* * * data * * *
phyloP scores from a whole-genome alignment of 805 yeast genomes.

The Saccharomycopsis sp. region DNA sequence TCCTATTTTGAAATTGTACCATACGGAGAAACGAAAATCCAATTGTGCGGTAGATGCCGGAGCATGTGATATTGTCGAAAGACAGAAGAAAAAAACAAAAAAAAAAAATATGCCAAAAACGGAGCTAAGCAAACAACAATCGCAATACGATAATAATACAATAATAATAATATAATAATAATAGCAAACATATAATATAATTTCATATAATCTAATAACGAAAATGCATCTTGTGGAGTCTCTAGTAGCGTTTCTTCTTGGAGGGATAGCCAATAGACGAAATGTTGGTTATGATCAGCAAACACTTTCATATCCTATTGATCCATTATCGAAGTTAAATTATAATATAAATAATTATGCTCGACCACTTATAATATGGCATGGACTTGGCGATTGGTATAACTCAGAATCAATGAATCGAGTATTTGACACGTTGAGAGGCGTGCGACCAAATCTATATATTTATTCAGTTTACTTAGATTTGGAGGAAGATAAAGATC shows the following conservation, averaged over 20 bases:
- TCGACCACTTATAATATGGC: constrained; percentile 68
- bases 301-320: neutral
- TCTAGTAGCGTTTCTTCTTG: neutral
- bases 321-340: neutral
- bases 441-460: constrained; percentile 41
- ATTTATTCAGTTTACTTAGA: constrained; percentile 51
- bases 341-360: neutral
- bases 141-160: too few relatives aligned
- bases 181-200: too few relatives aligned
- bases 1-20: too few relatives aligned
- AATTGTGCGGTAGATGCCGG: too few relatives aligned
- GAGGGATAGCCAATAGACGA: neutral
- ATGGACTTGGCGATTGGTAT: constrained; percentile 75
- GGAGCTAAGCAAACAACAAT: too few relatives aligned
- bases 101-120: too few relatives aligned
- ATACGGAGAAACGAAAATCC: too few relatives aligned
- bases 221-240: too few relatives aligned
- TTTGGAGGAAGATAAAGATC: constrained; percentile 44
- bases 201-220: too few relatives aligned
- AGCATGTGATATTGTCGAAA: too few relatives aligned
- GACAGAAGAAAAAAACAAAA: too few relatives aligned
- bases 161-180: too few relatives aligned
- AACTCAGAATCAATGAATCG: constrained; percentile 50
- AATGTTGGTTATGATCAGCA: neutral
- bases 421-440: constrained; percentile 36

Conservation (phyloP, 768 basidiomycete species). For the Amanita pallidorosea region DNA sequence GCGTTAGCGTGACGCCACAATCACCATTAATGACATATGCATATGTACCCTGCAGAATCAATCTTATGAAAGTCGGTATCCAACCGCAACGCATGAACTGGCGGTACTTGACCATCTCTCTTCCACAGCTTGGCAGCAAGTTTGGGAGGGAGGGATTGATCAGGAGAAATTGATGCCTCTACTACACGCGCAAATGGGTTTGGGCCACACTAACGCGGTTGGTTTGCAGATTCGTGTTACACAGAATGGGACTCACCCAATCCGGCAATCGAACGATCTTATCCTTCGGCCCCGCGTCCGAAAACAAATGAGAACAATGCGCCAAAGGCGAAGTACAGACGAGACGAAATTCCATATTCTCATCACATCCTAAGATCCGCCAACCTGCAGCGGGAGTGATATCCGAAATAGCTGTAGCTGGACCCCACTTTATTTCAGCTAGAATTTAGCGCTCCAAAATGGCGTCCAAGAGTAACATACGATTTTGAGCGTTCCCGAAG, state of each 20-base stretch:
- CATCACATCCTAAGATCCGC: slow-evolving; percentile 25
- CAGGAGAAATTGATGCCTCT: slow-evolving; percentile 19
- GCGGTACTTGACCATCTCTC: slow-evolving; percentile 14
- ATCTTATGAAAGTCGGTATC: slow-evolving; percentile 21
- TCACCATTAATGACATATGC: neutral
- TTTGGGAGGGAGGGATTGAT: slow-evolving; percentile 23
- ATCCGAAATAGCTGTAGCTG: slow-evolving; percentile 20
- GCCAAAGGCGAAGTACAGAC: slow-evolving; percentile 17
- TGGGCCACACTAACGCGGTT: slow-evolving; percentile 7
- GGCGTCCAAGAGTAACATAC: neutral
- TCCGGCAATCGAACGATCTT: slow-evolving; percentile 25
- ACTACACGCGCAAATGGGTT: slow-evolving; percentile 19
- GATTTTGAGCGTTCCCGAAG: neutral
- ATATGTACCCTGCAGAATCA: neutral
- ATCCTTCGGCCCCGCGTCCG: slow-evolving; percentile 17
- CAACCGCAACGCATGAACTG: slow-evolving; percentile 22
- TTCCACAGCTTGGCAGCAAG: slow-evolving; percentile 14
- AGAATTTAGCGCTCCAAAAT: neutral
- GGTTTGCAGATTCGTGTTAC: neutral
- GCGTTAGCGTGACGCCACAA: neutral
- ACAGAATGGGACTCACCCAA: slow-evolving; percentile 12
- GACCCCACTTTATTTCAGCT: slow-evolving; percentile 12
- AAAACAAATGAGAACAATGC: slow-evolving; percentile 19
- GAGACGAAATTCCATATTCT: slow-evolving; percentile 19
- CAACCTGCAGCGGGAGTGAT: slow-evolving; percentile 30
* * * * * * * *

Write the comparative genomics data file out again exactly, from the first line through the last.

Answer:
phyloP scores from a whole-genome alignment of 805 yeast genomes.

The Saccharomycopsis sp. region DNA sequence TCCTATTTTGAAATTGTACCATACGGAGAAACGAAAATCCAATTGTGCGGTAGATGCCGGAGCATGTGATATTGTCGAAAGACAGAAGAAAAAAACAAAAAAAAAAAATATGCCAAAAACGGAGCTAAGCAAACAACAATCGCAATACGATAATAATACAATAATAATAATATAATAATAATAGCAAACATATAATATAATTTCATATAATCTAATAACGAAAATGCATCTTGTGGAGTCTCTAGTAGCGTTTCTTCTTGGAGGGATAGCCAATAGACGAAATGTTGGTTATGATCAGCAAACACTTTCATATCCTATTGATCCATTATCGAAGTTAAATTATAATATAAATAATTATGCTCGACCACTTATAATATGGCATGGACTTGGCGATTGGTATAACTCAGAATCAATGAATCGAGTATTTGACACGTTGAGAGGCGTGCGACCAAATCTATATATTTATTCAGTTTACTTAGATTTGGAGGAAGATAAAGATC shows the following conservation, averaged over 20 bases:
- TCGACCACTTATAATATGGC: constrained; percentile 68
- bases 301-320: neutral
- TCTAGTAGCGTTTCTTCTTG: neutral
- bases 321-340: neutral
- bases 441-460: constrained; percentile 41
- ATTTATTCAGTTTACTTAGA: constrained; percentile 51
- bases 341-360: neutral
- bases 141-160: too few relatives aligned
- bases 181-200: too few relatives aligned
- bases 1-20: too few relatives aligned
- AATTGTGCGGTAGATGCCGG: too few relatives aligned
- GAGGGATAGCCAATAGACGA: neutral
- ATGGACTTGGCGATTGGTAT: constrained; percentile 75
- GGAGCTAAGCAAACAACAAT: too few relatives aligned
- bases 101-120: too few relatives aligned
- ATACGGAGAAACGAAAATCC: too few relatives aligned
- bases 221-240: too few relatives aligned
- TTTGGAGGAAGATAAAGATC: constrained; percentile 44
- bases 201-220: too few relatives aligned
- AGCATGTGATATTGTCGAAA: too few relatives aligned
- GACAGAAGAAAAAAACAAAA: too few relatives aligned
- bases 161-180: too few relatives aligned
- AACTCAGAATCAATGAATCG: constrained; percentile 50
- AATGTTGGTTATGATCAGCA: neutral
- bases 421-440: constrained; percentile 36

Conservation (phyloP, 768 basidiomycete species). For the Amanita pallidorosea region DNA sequence GCGTTAGCGTGACGCCACAATCACCATTAATGACATATGCATATGTACCCTGCAGAATCAATCTTATGAAAGTCGGTATCCAACCGCAACGCATGAACTGGCGGTACTTGACCATCTCTCTTCCACAGCTTGGCAGCAAGTTTGGGAGGGAGGGATTGATCAGGAGAAATTGATGCCTCTACTACACGCGCAAATGGGTTTGGGCCACACTAACGCGGTTGGTTTGCAGATTCGTGTTACACAGAATGGGACTCACCCAATCCGGCAATCGAACGATCTTATCCTTCGGCCCCGCGTCCGAAAACAAATGAGAACAATGCGCCAAAGGCGAAGTACAGACGAGACGAAATTCCATATTCTCATCACATCCTAAGATCCGCCAACCTGCAGCGGGAGTGATATCCGAAATAGCTGTAGCTGGACCCCACTTTATTTCAGCTAGAATTTAGCGCTCCAAAATGGCGTCCAAGAGTAACATACGATTTTGAGCGTTCCCGAAG, state of each 20-base stretch:
- CATCACATCCTAAGATCCGC: slow-evolving; percentile 25
- CAGGAGAAATTGATGCCTCT: slow-evolving; percentile 19
- GCGGTACTTGACCATCTCTC: slow-evolving; percentile 14
- ATCTTATGAAAGTCGGTATC: slow-evolving; percentile 21
- TCACCATTAATGACATATGC: neutral
- TTTGGGAGGGAGGGATTGAT: slow-evolving; percentile 23
- ATCCGAAATAGCTGTAGCTG: slow-evolving; percentile 20
- GCCAAAGGCGAAGTACAGAC: slow-evolving; percentile 17
- TGGGCCACACTAACGCGGTT: slow-evolving; percentile 7
- GGCGTCCAAGAGTAACATAC: neutral
- TCCGGCAATCGAACGATCTT: slow-evolving; percentile 25
- ACTACACGCGCAAATGGGTT: slow-evolving; percentile 19
- GATTTTGAGCGTTCCCGAAG: neutral
- ATATGTACCCTGCAGAATCA: neutral
- ATCCTTCGGCCCCGCGTCCG: slow-evolving; percentile 17
- CAACCGCAACGCATGAACTG: slow-evolving; percentile 22
- TTCCACAGCTTGGCAGCAAG: slow-evolving; percentile 14
- AGAATTTAGCGCTCCAAAAT: neutral
- GGTTTGCAGATTCGTGTTAC: neutral
- GCGTTAGCGTGACGCCACAA: neutral
- ACAGAATGGGACTCACCCAA: slow-evolving; percentile 12
- GACCCCACTTTATTTCAGCT: slow-evolving; percentile 12
- AAAACAAATGAGAACAATGC: slow-evolving; percentile 19
- GAGACGAAATTCCATATTCT: slow-evolving; percentile 19
- CAACCTGCAGCGGGAGTGAT: slow-evolving; percentile 30